The training cycle

Training was carried out twice a day, regularly at half past eight in the morning and around seven in the evening. Training consists of a total of thirty breaths and it took about three minutes. The first two breaths are without resistance, and then depending on the strength of these breaths the resistance is then set for subsequent breaths. In the beginning I struggled a bit with the technique, I took breaks or I breathed too slowly. It helped me a lot using the nose clip, thanks to which I eliminated another mistake, as I had unknowingly breathed through my nose. I also learned that I needed to exhale slowly, giving me the opportunity to relax my muscles and prevent hyperventilation. After a few cycles, I didn’t need to pause. I began to enjoy it.

Despite my short-term experience with Powerbreathe I’ve felt improvement with my breathing, and proof of this are the results taken from the graphs on the device which I wrote down on paper. My device after each training cycle showed a total of four values Load, Power, Volume and T-Index. Load is a measure of the resistance to inhalation and is equivalent to the ‘weight lifted’ or force exerted by the inspiratory muscles. You could say that it is a power that develops the lungs, so the higher the value the better. My highest value was 84 cmH₂O. Power is an indicator of muscle performance, which includes strength and speed of movement. Thus, stronger muscles are more resistant to fatigue. My highest value was 15.3 Watts. Volume as I mentioned before is the volume for one breath. I had a 4.4 L. T-index, or the measure of effectiveness of my training session. My most effective workout was 82%.

During testing, I felt that my workouts were quite effective and muscle power values from the second half did not fall under 10 Watts, although quite interestingly I found that morning versus evening workouts were much lower values. It was probably caused by the muscles after sleep still being in sleep mode.

Warm up - cool down mode

The POWERbreathe K3 also trains the respiratory muscles to warm up before exercise, and even calm the breathing after exercise, for better recovery. The Warm up mode is good to use before the race, maybe a quick sprint, preferably 5 to 10 minutes before the start. It is a fast 30 breaths to about 80% of normal training load. The body quickly gets to the level of racing heartbeats and breathing rate. Conversely cool down mode prepares 60 very slow breaths with minimal resistance.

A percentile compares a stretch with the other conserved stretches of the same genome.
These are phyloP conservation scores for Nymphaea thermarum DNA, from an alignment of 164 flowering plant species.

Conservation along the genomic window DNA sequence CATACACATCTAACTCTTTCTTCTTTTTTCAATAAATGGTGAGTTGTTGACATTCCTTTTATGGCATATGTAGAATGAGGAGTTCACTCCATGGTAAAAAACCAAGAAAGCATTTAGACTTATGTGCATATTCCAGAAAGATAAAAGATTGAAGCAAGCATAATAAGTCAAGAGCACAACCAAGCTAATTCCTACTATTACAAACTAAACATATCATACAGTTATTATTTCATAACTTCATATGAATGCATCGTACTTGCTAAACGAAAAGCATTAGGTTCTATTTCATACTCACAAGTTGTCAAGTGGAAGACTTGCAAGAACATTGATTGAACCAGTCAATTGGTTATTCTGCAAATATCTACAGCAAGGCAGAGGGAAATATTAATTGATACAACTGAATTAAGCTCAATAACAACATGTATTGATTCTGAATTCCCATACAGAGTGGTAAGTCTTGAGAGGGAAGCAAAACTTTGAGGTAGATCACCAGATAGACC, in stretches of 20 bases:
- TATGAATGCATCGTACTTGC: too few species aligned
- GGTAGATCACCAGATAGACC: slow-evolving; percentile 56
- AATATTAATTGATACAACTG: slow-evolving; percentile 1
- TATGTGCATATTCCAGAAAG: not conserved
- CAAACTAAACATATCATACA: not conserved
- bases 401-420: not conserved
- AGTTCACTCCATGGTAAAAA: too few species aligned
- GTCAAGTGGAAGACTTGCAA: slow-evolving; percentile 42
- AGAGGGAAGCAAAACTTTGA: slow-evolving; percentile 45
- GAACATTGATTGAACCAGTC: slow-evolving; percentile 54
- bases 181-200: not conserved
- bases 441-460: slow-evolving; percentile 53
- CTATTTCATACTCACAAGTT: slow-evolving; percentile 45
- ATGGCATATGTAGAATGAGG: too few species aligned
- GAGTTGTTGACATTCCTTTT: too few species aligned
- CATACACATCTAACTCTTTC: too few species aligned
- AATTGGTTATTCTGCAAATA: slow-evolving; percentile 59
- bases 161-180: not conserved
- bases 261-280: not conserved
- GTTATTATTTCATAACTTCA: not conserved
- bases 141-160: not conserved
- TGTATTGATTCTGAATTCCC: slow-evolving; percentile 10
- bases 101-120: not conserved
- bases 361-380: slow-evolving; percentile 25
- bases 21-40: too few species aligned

Almost no maintenance...

With regard to product maintenance, there is almost none. After each use you just need to submerge the mouthpiece in warm water for about 10 minutes and then wash off. That is all. Then there is recharging the machine. Although the charging process takes about 16 hours initially, a charge lasts about 12 training cycles. Otherwise, no other maintenance is required.


Unfortunately we only had this device for strengthening the respiratory muscles for one month. In order to see ground-breaking results we would need to use POWERbreathe for a longer period of time. Despite this, I felt improvement. My Strength-Index increased to 191 cmH₂O, nearly 40 cmH₂O more. Flow increased by 1.7 l / s and the volume of air in one breath grew to 4.5 titres. 

It was a good experience to try and I personally would consider purchasing one, although probably a more affordable mechanical version. But with an LCD display and an overview of the training values, I would probably recommend the K3 to all those who are devoted to racing and want to breathe more efficiently to increase their endurance.

Read more about why you should include POWERbreathe IMT as part of your cycling training, or if you’re a cyclist and are already using POWERbreathe, then please leave a comment here or on the POWERbreathe Forum as we’d love to hear about how you’ve benefited from this breathing training. You can also read more about POWERbreathe and cycling training in the Blog's Cycling category.